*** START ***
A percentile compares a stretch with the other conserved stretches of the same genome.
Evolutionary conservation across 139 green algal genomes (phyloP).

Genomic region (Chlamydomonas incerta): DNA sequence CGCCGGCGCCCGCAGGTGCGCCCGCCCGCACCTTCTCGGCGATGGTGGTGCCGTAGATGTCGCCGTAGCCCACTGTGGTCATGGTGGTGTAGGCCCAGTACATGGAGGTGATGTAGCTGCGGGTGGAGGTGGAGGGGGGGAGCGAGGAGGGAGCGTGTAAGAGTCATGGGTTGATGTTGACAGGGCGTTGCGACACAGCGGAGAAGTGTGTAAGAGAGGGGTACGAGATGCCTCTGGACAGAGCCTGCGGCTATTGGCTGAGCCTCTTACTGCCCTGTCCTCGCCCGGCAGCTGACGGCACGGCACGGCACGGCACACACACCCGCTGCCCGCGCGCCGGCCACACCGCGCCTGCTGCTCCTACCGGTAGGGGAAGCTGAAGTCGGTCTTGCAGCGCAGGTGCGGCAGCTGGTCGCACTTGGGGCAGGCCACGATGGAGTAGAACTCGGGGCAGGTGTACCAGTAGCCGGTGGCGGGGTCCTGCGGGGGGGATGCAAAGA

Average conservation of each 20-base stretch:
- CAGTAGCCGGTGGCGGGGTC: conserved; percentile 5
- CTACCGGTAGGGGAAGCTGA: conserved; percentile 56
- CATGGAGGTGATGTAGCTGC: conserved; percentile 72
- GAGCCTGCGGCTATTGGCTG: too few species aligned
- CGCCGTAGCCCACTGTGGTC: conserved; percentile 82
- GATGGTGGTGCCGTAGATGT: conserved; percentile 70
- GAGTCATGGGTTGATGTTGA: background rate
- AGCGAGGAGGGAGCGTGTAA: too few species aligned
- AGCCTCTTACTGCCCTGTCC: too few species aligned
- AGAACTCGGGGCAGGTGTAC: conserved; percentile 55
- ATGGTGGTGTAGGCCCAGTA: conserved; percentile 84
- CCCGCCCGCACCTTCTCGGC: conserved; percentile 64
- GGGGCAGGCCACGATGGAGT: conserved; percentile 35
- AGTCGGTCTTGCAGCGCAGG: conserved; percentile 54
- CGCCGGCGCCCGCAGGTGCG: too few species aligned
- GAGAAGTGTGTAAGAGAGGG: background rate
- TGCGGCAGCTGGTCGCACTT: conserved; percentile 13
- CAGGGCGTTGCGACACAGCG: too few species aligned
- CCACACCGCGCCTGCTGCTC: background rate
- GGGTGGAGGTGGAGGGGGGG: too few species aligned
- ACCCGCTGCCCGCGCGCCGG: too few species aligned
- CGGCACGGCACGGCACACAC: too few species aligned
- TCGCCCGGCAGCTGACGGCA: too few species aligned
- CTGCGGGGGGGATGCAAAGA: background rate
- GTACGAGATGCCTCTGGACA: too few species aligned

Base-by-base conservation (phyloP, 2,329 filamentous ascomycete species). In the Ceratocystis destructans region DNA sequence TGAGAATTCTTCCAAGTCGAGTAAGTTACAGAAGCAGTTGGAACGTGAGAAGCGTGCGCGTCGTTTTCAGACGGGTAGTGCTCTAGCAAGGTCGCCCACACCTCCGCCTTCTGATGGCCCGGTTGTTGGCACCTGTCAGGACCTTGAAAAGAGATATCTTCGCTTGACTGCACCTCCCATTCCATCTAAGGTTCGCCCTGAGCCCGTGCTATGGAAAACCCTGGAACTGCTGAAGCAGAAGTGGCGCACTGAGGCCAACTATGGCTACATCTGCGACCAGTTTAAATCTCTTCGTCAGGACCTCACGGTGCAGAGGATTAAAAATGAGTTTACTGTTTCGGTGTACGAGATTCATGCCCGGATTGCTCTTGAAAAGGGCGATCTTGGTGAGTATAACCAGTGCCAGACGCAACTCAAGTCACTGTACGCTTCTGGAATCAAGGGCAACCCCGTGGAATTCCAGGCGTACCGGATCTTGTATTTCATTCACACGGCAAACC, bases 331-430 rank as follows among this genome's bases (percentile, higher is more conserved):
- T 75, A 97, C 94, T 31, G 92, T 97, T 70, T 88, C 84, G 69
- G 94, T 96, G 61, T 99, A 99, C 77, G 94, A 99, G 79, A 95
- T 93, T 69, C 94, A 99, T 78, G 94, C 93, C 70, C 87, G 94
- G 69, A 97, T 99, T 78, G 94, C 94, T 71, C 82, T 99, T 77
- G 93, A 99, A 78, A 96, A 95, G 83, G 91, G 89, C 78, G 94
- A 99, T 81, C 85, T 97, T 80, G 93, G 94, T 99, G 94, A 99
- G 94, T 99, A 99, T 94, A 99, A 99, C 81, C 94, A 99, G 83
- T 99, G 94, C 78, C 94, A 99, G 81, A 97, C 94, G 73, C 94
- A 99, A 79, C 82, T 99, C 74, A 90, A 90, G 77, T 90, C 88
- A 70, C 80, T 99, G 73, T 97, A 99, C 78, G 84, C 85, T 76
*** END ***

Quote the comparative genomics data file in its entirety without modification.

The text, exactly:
A percentile compares a stretch with the other conserved stretches of the same genome.
Evolutionary conservation across 139 green algal genomes (phyloP).

Genomic region (Chlamydomonas incerta): DNA sequence CGCCGGCGCCCGCAGGTGCGCCCGCCCGCACCTTCTCGGCGATGGTGGTGCCGTAGATGTCGCCGTAGCCCACTGTGGTCATGGTGGTGTAGGCCCAGTACATGGAGGTGATGTAGCTGCGGGTGGAGGTGGAGGGGGGGAGCGAGGAGGGAGCGTGTAAGAGTCATGGGTTGATGTTGACAGGGCGTTGCGACACAGCGGAGAAGTGTGTAAGAGAGGGGTACGAGATGCCTCTGGACAGAGCCTGCGGCTATTGGCTGAGCCTCTTACTGCCCTGTCCTCGCCCGGCAGCTGACGGCACGGCACGGCACGGCACACACACCCGCTGCCCGCGCGCCGGCCACACCGCGCCTGCTGCTCCTACCGGTAGGGGAAGCTGAAGTCGGTCTTGCAGCGCAGGTGCGGCAGCTGGTCGCACTTGGGGCAGGCCACGATGGAGTAGAACTCGGGGCAGGTGTACCAGTAGCCGGTGGCGGGGTCCTGCGGGGGGGATGCAAAGA

Average conservation of each 20-base stretch:
- CAGTAGCCGGTGGCGGGGTC: conserved; percentile 5
- CTACCGGTAGGGGAAGCTGA: conserved; percentile 56
- CATGGAGGTGATGTAGCTGC: conserved; percentile 72
- GAGCCTGCGGCTATTGGCTG: too few species aligned
- CGCCGTAGCCCACTGTGGTC: conserved; percentile 82
- GATGGTGGTGCCGTAGATGT: conserved; percentile 70
- GAGTCATGGGTTGATGTTGA: background rate
- AGCGAGGAGGGAGCGTGTAA: too few species aligned
- AGCCTCTTACTGCCCTGTCC: too few species aligned
- AGAACTCGGGGCAGGTGTAC: conserved; percentile 55
- ATGGTGGTGTAGGCCCAGTA: conserved; percentile 84
- CCCGCCCGCACCTTCTCGGC: conserved; percentile 64
- GGGGCAGGCCACGATGGAGT: conserved; percentile 35
- AGTCGGTCTTGCAGCGCAGG: conserved; percentile 54
- CGCCGGCGCCCGCAGGTGCG: too few species aligned
- GAGAAGTGTGTAAGAGAGGG: background rate
- TGCGGCAGCTGGTCGCACTT: conserved; percentile 13
- CAGGGCGTTGCGACACAGCG: too few species aligned
- CCACACCGCGCCTGCTGCTC: background rate
- GGGTGGAGGTGGAGGGGGGG: too few species aligned
- ACCCGCTGCCCGCGCGCCGG: too few species aligned
- CGGCACGGCACGGCACACAC: too few species aligned
- TCGCCCGGCAGCTGACGGCA: too few species aligned
- CTGCGGGGGGGATGCAAAGA: background rate
- GTACGAGATGCCTCTGGACA: too few species aligned

Base-by-base conservation (phyloP, 2,329 filamentous ascomycete species). In the Ceratocystis destructans region DNA sequence TGAGAATTCTTCCAAGTCGAGTAAGTTACAGAAGCAGTTGGAACGTGAGAAGCGTGCGCGTCGTTTTCAGACGGGTAGTGCTCTAGCAAGGTCGCCCACACCTCCGCCTTCTGATGGCCCGGTTGTTGGCACCTGTCAGGACCTTGAAAAGAGATATCTTCGCTTGACTGCACCTCCCATTCCATCTAAGGTTCGCCCTGAGCCCGTGCTATGGAAAACCCTGGAACTGCTGAAGCAGAAGTGGCGCACTGAGGCCAACTATGGCTACATCTGCGACCAGTTTAAATCTCTTCGTCAGGACCTCACGGTGCAGAGGATTAAAAATGAGTTTACTGTTTCGGTGTACGAGATTCATGCCCGGATTGCTCTTGAAAAGGGCGATCTTGGTGAGTATAACCAGTGCCAGACGCAACTCAAGTCACTGTACGCTTCTGGAATCAAGGGCAACCCCGTGGAATTCCAGGCGTACCGGATCTTGTATTTCATTCACACGGCAAACC, bases 331-430 rank as follows among this genome's bases (percentile, higher is more conserved):
- T 75, A 97, C 94, T 31, G 92, T 97, T 70, T 88, C 84, G 69
- G 94, T 96, G 61, T 99, A 99, C 77, G 94, A 99, G 79, A 95
- T 93, T 69, C 94, A 99, T 78, G 94, C 93, C 70, C 87, G 94
- G 69, A 97, T 99, T 78, G 94, C 94, T 71, C 82, T 99, T 77
- G 93, A 99, A 78, A 96, A 95, G 83, G 91, G 89, C 78, G 94
- A 99, T 81, C 85, T 97, T 80, G 93, G 94, T 99, G 94, A 99
- G 94, T 99, A 99, T 94, A 99, A 99, C 81, C 94, A 99, G 83
- T 99, G 94, C 78, C 94, A 99, G 81, A 97, C 94, G 73, C 94
- A 99, A 79, C 82, T 99, C 74, A 90, A 90, G 77, T 90, C 88
- A 70, C 80, T 99, G 73, T 97, A 99, C 78, G 84, C 85, T 76